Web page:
Jen Psaki had the perfect response to a GOP governor's attacks on Biden's vaccination campaign

Jen Psaki had the perfect response to a GOP governor's attacks on Biden's vaccination campaign
Press Secretary Jen Psaki answers questions from members of the press Wednesday, Feb. 24, 2021, in the James S. Brady Press Briefing Room of the White House. (Official White House Photo by Chandler West)
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This week, South Carolina Gov. Henry McMaster accused President Joe Biden of being heavy-handed in his efforts to promote COVID-19 vaccination — saying that he opposed Biden's idea of people going door to door to offer information on vaccines. But when White House Press Secretary Jen Psaki spoke during a news conference on Friday, she forcefully pushed back against McMaster's claim that Biden is trying to bully Americans into getting vaccinated.

In a letter to the South Carolina Department of Health and Environmental Control, McMaster wrote, "A South Carolinian's decision to get vaccinated is a personal one for them to make and not the government's. Enticing, coercing, intimidating, mandating, or pressuring anyone to take the vaccine is a bad policy which will deteriorate the public's trust and confidence in the state's vaccination efforts."

McMaster, in his letter, called for a statewide prohibition of the door-to-door method that Biden is recommending. And Psaki, during the news conference, told reporters that there is nothing heavy-handed about Biden's methods — stressing that the president is trying to save lives, not bully anyone.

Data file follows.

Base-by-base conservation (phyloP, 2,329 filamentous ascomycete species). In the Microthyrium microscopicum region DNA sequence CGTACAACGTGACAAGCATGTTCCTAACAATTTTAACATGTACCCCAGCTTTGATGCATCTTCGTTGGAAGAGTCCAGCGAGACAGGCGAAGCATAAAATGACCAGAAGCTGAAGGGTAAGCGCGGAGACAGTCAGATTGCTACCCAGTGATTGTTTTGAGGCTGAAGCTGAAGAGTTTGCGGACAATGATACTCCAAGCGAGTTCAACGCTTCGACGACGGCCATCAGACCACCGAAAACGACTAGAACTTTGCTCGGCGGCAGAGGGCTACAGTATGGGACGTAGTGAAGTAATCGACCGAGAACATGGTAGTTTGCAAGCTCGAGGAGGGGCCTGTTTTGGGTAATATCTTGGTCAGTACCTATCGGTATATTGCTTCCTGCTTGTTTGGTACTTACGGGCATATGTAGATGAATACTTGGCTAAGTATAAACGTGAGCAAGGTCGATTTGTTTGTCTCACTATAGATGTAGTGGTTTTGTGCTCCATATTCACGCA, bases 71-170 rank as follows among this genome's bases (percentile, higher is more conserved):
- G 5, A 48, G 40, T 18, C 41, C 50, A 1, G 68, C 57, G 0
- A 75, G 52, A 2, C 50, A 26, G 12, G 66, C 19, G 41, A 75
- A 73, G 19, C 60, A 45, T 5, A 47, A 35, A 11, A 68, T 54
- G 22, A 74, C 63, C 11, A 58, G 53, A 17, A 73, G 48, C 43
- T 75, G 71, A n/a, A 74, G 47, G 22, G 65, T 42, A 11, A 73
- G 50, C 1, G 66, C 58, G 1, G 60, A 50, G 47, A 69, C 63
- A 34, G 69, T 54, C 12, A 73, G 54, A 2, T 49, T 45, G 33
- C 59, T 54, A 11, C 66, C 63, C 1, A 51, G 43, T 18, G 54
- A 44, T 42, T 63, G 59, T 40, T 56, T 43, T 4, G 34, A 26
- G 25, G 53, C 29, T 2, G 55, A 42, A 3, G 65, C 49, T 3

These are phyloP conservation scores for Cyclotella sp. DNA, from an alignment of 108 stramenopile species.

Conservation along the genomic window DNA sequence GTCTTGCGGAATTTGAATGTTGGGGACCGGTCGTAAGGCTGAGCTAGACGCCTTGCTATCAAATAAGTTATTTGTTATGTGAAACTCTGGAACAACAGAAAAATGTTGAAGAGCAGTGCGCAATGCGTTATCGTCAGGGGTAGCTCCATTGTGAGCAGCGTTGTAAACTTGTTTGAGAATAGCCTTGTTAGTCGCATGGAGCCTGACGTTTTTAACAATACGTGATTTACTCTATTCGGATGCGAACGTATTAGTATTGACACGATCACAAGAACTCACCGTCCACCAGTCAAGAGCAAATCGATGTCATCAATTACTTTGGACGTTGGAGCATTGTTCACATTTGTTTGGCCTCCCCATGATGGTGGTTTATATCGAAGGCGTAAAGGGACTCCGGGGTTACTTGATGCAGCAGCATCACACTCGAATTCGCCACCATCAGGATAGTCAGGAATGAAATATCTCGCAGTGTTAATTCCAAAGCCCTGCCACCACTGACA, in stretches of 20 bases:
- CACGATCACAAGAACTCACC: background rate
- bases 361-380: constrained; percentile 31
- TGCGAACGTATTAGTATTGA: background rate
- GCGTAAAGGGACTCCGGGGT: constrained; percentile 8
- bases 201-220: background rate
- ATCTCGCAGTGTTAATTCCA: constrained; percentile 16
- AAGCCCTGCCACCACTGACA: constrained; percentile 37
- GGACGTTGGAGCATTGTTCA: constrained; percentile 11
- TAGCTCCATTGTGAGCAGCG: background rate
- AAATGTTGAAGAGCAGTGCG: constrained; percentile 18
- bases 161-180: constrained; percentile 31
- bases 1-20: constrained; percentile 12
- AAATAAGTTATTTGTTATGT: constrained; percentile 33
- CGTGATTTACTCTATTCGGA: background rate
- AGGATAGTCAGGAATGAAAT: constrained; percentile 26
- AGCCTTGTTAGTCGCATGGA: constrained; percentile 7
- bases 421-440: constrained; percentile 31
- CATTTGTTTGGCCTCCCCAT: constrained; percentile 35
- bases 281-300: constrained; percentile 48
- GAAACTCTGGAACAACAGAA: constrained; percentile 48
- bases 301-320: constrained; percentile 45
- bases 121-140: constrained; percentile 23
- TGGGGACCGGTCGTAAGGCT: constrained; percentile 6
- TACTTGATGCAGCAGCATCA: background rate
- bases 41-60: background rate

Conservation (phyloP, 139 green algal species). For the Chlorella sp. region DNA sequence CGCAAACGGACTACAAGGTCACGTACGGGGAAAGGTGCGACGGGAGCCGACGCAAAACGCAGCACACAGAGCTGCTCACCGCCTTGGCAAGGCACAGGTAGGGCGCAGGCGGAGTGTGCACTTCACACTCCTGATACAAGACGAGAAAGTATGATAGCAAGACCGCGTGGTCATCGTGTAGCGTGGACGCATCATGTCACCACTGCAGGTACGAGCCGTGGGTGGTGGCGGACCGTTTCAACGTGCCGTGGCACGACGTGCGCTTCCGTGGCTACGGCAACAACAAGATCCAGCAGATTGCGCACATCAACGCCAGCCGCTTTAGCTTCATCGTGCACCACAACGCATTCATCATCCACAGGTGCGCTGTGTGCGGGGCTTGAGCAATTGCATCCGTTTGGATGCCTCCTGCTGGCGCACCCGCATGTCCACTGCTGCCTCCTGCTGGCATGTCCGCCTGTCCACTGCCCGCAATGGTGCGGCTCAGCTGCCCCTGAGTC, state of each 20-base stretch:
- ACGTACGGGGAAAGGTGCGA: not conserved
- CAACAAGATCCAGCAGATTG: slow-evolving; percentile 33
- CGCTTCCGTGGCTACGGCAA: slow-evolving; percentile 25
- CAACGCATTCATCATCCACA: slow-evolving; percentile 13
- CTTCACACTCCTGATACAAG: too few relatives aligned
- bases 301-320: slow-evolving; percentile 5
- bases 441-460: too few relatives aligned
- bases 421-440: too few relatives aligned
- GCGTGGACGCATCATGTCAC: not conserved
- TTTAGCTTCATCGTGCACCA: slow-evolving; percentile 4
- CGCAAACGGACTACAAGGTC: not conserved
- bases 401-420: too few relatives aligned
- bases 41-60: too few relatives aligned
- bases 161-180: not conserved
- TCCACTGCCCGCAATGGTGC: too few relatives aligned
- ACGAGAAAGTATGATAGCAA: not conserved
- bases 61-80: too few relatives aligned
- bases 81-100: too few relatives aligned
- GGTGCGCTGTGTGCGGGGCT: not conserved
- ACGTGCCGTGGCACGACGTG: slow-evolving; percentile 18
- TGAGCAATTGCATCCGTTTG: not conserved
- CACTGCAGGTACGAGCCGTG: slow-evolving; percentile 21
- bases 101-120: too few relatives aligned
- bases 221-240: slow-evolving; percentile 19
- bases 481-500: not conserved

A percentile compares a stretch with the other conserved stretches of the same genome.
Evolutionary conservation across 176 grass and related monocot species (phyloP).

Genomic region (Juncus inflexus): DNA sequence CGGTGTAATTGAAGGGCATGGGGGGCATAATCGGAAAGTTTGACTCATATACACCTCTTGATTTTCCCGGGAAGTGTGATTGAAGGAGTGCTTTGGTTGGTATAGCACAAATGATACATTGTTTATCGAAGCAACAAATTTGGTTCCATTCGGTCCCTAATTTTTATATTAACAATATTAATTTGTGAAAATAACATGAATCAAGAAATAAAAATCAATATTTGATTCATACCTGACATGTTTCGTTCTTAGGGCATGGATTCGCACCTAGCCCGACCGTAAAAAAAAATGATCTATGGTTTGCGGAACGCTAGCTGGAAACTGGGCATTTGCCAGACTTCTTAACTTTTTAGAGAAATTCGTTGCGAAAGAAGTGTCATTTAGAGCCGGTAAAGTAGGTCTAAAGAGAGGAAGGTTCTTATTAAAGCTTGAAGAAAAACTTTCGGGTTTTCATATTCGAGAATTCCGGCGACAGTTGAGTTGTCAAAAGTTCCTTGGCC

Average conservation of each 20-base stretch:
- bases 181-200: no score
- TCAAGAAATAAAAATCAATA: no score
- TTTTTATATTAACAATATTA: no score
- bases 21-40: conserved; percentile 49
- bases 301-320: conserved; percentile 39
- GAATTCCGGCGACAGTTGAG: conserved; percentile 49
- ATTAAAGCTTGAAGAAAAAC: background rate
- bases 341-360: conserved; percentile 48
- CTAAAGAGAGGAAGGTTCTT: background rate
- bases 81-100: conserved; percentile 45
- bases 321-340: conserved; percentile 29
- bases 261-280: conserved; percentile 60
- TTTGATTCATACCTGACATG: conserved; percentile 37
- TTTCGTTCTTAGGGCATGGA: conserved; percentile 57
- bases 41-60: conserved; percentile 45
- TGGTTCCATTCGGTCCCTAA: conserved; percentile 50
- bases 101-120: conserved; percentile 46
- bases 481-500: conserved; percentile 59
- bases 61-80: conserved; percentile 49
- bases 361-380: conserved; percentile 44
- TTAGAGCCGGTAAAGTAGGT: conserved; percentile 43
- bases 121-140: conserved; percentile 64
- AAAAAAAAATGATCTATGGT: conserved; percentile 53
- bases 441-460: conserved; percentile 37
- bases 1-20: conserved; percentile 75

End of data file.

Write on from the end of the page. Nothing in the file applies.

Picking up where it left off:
Psaki explained, "The failure to provide accurate health information, including the efficacy of vaccines and the accessibility of them, to people across the country — including South Carolina — is literally killing people. So, maybe they should consider that. But I would say that what this is and what it is not — this is not federal employees going door to door. This is grass roots volunteers; this is members of the clergy. These are volunteers who believe that people across the country, especially in low-vaccinated areas, should have accurate information — should have information about where they can get vaccinated, where they can save their own lives and their neighbor's lives and their family member's lives."

In South Carolina, only 49% of residents have been at least partially vaccinated for COVID-19. Nationally, according to NPR, the number is 67% — although some blue states are higher than that. For example, Massachusetts, a blue state with a moderate Republican governor (Charlie Baker), has a 70% vaccination rate, NPR reports.

The White House press secretary went on to say that in areas with low vaccination rates, door-to-door efforts have had a positive effect.

"It is something that we will continue to work with local groups to do," Psaki told reporters. "And it is a disservice to the country and to the people who may lose their lives, who may lose family members, to provide inaccurate disinformation at a moment where we're still fighting a pandemic.

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